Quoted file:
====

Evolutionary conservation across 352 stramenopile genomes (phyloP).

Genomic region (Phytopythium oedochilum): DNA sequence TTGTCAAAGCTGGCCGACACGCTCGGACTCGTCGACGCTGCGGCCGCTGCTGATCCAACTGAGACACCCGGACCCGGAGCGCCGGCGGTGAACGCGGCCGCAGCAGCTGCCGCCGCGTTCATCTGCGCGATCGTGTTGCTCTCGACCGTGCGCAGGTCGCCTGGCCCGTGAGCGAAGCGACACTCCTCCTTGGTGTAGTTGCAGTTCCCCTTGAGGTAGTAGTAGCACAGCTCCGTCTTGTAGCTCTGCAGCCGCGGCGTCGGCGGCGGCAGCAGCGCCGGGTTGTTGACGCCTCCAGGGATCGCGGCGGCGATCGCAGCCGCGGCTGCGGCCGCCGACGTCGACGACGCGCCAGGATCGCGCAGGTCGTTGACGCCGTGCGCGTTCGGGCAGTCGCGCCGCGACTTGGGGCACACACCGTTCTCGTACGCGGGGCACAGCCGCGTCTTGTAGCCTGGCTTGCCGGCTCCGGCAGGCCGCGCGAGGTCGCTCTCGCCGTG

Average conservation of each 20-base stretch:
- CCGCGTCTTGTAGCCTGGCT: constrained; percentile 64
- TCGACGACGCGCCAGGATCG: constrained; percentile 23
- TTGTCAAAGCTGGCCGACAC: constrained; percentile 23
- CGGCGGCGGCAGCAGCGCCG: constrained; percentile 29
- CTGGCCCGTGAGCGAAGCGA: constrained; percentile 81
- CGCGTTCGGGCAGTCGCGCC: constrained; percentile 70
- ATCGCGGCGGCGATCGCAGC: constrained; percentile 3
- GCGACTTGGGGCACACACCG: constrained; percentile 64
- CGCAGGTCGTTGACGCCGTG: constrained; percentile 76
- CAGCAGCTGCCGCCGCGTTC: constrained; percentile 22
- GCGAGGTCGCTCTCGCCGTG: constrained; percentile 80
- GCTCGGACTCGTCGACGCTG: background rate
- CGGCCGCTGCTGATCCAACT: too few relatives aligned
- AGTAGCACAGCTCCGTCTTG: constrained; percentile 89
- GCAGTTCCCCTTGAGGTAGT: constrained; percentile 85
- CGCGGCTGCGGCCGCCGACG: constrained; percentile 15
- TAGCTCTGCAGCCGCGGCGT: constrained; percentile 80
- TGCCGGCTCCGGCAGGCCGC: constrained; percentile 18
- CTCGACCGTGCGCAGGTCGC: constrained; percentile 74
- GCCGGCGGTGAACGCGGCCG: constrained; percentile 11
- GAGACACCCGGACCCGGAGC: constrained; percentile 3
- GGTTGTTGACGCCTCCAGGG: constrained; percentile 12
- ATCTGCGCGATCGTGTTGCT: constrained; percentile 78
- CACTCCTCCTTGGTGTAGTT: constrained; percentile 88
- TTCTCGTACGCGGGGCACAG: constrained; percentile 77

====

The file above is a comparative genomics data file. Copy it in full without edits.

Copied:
Evolutionary conservation across 352 stramenopile genomes (phyloP).

Genomic region (Phytopythium oedochilum): DNA sequence TTGTCAAAGCTGGCCGACACGCTCGGACTCGTCGACGCTGCGGCCGCTGCTGATCCAACTGAGACACCCGGACCCGGAGCGCCGGCGGTGAACGCGGCCGCAGCAGCTGCCGCCGCGTTCATCTGCGCGATCGTGTTGCTCTCGACCGTGCGCAGGTCGCCTGGCCCGTGAGCGAAGCGACACTCCTCCTTGGTGTAGTTGCAGTTCCCCTTGAGGTAGTAGTAGCACAGCTCCGTCTTGTAGCTCTGCAGCCGCGGCGTCGGCGGCGGCAGCAGCGCCGGGTTGTTGACGCCTCCAGGGATCGCGGCGGCGATCGCAGCCGCGGCTGCGGCCGCCGACGTCGACGACGCGCCAGGATCGCGCAGGTCGTTGACGCCGTGCGCGTTCGGGCAGTCGCGCCGCGACTTGGGGCACACACCGTTCTCGTACGCGGGGCACAGCCGCGTCTTGTAGCCTGGCTTGCCGGCTCCGGCAGGCCGCGCGAGGTCGCTCTCGCCGTG

Average conservation of each 20-base stretch:
- CCGCGTCTTGTAGCCTGGCT: constrained; percentile 64
- TCGACGACGCGCCAGGATCG: constrained; percentile 23
- TTGTCAAAGCTGGCCGACAC: constrained; percentile 23
- CGGCGGCGGCAGCAGCGCCG: constrained; percentile 29
- CTGGCCCGTGAGCGAAGCGA: constrained; percentile 81
- CGCGTTCGGGCAGTCGCGCC: constrained; percentile 70
- ATCGCGGCGGCGATCGCAGC: constrained; percentile 3
- GCGACTTGGGGCACACACCG: constrained; percentile 64
- CGCAGGTCGTTGACGCCGTG: constrained; percentile 76
- CAGCAGCTGCCGCCGCGTTC: constrained; percentile 22
- GCGAGGTCGCTCTCGCCGTG: constrained; percentile 80
- GCTCGGACTCGTCGACGCTG: background rate
- CGGCCGCTGCTGATCCAACT: too few relatives aligned
- AGTAGCACAGCTCCGTCTTG: constrained; percentile 89
- GCAGTTCCCCTTGAGGTAGT: constrained; percentile 85
- CGCGGCTGCGGCCGCCGACG: constrained; percentile 15
- TAGCTCTGCAGCCGCGGCGT: constrained; percentile 80
- TGCCGGCTCCGGCAGGCCGC: constrained; percentile 18
- CTCGACCGTGCGCAGGTCGC: constrained; percentile 74
- GCCGGCGGTGAACGCGGCCG: constrained; percentile 11
- GAGACACCCGGACCCGGAGC: constrained; percentile 3
- GGTTGTTGACGCCTCCAGGG: constrained; percentile 12
- ATCTGCGCGATCGTGTTGCT: constrained; percentile 78
- CACTCCTCCTTGGTGTAGTT: constrained; percentile 88
- TTCTCGTACGCGGGGCACAG: constrained; percentile 77